A read/write I/O received by the controller responsible for managing cache coherency (preferred path) is managed completely within that controller. This description enumerates the I/O sequence when a command is received by a controller that in not the current preferred path to the storage.

FIG. 2 shows a proxy data transfer read sequence. Initially, in step 1, a read request from a host computer or other device directed to a storage volume currently managed by Controller B is received by Controller A through a host channel adaptor Host CA. In step 2, the read request is routed from Controller A to Controller B. Controller B assumes responsibility for managing this request. In step 3, Controller B allocates memory buffers (in controller B) for the read data, maps the request to the appropriate disk drives, and initiates reads (data transfers) via the appropriate drive channel adaptor Drive CA from the disk drivers. In step 4, the drive channel adaptor Drive CA begins to transfer the data to the appropriate memory pool. This step facilitates future cache read hits for this data. In step 5, data is transferred to the host channel adaptor Host CA on Controller A that received the request. In step 6, Controller B directs command status to be returned through the originating channel adaptor on Controller A.

If the data requested by the read is already in the cache, the data transfer will occur from Controller B's cache to the originating channel adaptor on Controller A. No disk drive access is necessary in this case.

The method for processing a data transfer read request issued by a host computer or external device to a controller for a volume controlled or contained by that controller involves sending a read request to a host channel adaptor of the first storage controller, sending the read request to a CPU of the first storage controller and directing a drive channel adaptor of the first storage controller to transfer data from its associated memory to a remote memory controller which causes the data to be transferred from the associated memory of the drive channel adaptor to the requesting host computer or external device.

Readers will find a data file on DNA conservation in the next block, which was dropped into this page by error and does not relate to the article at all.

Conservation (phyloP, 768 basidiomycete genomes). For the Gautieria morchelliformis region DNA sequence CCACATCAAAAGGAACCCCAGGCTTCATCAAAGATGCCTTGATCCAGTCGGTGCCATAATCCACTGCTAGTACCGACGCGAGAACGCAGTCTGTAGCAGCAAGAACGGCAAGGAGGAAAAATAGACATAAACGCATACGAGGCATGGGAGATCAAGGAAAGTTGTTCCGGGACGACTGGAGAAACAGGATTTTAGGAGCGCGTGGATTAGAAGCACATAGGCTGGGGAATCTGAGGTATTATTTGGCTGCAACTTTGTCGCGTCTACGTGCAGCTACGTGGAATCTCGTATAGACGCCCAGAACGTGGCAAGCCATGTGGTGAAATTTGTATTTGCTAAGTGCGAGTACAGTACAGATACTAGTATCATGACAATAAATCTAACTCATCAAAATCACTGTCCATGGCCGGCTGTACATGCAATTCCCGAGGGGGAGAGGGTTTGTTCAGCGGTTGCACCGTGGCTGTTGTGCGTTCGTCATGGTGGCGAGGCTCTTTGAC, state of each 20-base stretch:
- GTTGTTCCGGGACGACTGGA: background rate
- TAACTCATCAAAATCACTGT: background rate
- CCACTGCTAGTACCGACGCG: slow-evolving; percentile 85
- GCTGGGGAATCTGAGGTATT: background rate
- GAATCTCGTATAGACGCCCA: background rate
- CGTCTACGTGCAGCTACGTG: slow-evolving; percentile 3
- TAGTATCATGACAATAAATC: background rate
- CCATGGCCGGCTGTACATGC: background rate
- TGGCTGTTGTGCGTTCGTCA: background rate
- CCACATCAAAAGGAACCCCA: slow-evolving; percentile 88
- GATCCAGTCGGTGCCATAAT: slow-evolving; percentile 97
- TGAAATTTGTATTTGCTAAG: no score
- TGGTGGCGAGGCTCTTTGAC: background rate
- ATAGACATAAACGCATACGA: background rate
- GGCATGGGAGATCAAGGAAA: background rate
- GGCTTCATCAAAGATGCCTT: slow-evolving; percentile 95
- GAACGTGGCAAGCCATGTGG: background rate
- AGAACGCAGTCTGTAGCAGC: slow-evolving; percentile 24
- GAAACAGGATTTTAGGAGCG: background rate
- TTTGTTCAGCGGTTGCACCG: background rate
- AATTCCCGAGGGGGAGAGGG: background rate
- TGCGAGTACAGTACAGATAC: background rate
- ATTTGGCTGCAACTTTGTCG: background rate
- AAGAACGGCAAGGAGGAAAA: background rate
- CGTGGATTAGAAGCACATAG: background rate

FIG. 3 shows a proxy data transfer write sequence. In step 1, a write request directed to a storage volume currently managed by Controller B is received by Controller A. In step 2, the write is routed from Controller A to Controller B. Controller B is now responsible for managing this request. Controller B allocates memory buffers for the request (including a mirror buffer on Controller A) and initiates the data transfer request from the host. In step 3, the originating host channel adaptor begins to transfer data to the appropriate memory pool via the remote memory controller RMC. The remote memory controller RMC may be on either controller. In this case, Controller A has the buffer for mirrored data and Controller B has the data for the original write data. In step 4, data is transferred to the appropriate remote memory controller RMC (and memory buffer) on the alternate controller.